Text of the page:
I don't have much time to write. I have to go to bed. But tonight I had my first meeting with the self help group for BED (Binge Eating Disorder).
The group is run by an organsationt of volunteers who have / had eating disorders themselves. They do get subsidized by the government to fulfill a function of support for people with this type of trouble.
It was a good experience. What struck me most was this: I had been trying to figure out what their 'method' was, their take on how to treat BED.
At some point I realized that their take on it is that you MUST FIND YOURSELF. That appears to be their only 'strategy'. Learn what works for YOU. Do what YOU feel is best.
Isn't that 'funny'. Here I am reading book after book, trying to find out 'what to do' and it never occured to me that this, too, can be a 'take' on how to heal from BED. 'Just' be you. Hmm.
This would mean that the problem for those with BED is that they have a hard time, probably (also?) because of experiences they had in life, to 'be themselves'.
One of the participants who's been doing this for a long time said exactly this to a newcomer. The newcomer was talking about the thoughts that 'make her binge', like 'I'm not good enough' (etc.). The older participant said "it is THESE thoughts that are the disorder. Not what you do with food."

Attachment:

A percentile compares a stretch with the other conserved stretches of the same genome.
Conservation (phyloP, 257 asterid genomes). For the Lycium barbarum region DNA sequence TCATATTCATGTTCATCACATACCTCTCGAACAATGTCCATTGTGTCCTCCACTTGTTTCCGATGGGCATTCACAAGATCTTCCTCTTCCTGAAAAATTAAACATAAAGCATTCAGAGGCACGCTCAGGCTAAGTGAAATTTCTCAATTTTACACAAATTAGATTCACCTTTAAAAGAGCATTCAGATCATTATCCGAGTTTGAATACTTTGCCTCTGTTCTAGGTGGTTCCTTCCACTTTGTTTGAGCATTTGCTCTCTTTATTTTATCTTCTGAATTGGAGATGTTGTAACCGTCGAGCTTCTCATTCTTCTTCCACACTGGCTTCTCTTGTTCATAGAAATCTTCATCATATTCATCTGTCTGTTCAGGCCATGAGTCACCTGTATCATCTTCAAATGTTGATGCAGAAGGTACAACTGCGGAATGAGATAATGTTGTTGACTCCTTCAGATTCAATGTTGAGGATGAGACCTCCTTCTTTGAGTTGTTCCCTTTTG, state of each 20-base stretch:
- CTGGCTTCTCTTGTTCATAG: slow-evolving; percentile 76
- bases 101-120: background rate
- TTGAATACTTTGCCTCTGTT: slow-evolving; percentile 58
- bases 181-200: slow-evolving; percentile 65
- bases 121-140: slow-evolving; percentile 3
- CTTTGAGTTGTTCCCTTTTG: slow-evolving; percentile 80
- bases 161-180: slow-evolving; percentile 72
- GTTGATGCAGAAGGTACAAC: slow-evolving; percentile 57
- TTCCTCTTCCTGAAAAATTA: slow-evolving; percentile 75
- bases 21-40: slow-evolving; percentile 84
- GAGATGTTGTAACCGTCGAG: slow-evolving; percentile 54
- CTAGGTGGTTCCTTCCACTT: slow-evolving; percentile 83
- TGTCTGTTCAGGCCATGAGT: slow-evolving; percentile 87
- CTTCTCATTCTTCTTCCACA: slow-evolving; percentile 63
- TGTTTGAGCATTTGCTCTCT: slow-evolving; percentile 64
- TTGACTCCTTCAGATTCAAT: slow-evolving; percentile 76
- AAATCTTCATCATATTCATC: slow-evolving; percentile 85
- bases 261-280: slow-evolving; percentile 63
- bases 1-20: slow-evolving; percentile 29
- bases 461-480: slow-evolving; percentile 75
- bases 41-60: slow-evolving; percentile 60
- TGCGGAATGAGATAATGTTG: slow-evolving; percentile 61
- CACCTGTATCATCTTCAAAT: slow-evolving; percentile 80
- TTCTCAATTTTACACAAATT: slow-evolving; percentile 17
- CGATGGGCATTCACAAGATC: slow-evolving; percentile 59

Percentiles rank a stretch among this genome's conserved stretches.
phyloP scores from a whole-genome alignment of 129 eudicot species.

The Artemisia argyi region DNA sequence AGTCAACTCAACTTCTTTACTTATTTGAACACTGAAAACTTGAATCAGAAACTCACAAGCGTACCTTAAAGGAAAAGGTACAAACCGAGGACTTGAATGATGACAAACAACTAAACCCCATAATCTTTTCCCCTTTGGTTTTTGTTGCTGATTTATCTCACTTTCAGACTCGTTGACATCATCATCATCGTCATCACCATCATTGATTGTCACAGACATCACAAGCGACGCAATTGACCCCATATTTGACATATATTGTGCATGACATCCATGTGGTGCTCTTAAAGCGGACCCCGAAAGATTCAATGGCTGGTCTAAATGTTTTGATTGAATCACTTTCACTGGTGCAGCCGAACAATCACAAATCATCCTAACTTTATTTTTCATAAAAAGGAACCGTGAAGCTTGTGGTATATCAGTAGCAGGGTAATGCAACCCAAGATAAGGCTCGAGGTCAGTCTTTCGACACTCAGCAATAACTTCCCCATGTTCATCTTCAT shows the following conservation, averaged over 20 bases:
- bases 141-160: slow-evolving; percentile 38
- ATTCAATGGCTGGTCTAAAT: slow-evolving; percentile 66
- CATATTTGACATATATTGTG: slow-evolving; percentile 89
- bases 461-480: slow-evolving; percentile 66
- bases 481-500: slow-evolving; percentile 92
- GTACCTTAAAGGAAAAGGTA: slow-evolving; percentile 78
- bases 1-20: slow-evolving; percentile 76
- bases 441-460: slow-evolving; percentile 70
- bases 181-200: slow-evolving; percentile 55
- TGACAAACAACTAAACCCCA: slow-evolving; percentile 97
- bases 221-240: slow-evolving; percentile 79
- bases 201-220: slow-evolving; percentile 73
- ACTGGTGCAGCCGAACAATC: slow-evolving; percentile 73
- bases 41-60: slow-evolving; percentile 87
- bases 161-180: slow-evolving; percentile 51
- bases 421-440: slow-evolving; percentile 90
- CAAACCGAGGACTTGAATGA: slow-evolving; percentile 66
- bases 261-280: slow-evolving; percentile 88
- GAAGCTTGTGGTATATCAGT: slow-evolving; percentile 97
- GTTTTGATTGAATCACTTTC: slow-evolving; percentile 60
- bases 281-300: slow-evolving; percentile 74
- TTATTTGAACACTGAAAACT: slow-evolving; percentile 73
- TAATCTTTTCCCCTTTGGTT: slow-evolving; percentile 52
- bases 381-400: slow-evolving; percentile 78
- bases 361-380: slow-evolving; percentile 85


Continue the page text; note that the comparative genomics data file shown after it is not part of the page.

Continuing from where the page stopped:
To be who you are may be much harder than to read a book or follow a method.
So, what I see so far (I'm always careful, it's only 'first sight' after all) is that they create an accepting atmosphere in which there is room for eveyone to talk about what's on their mind. An accepting atmoshphere. That sounds and looks good. For a first night!
It was also remarked that (almost?) all people with BED are 'therapeutic persons'. Always ready to help others. I'd read about this and that it's often also a matter of learning assertiveness and so on. But actually noticing, right away, that indeed all of the women in the room had this 'therapeutic attitude' was really striking.
... One other thing that struck me is that I found the participants and the facilitators SO beautiful! All of them. That was VERY weird to be in the company of nothing but women of my own size. I loved their curves. It felt like 'home'!
My mother, of course, was a large woman too. So maybe I associate 'curves' with 'warmth'...
In hindsight, I suddenly realize that the little oracle card we drew on the end of the sitting, for fun, said 'I choose my own way'.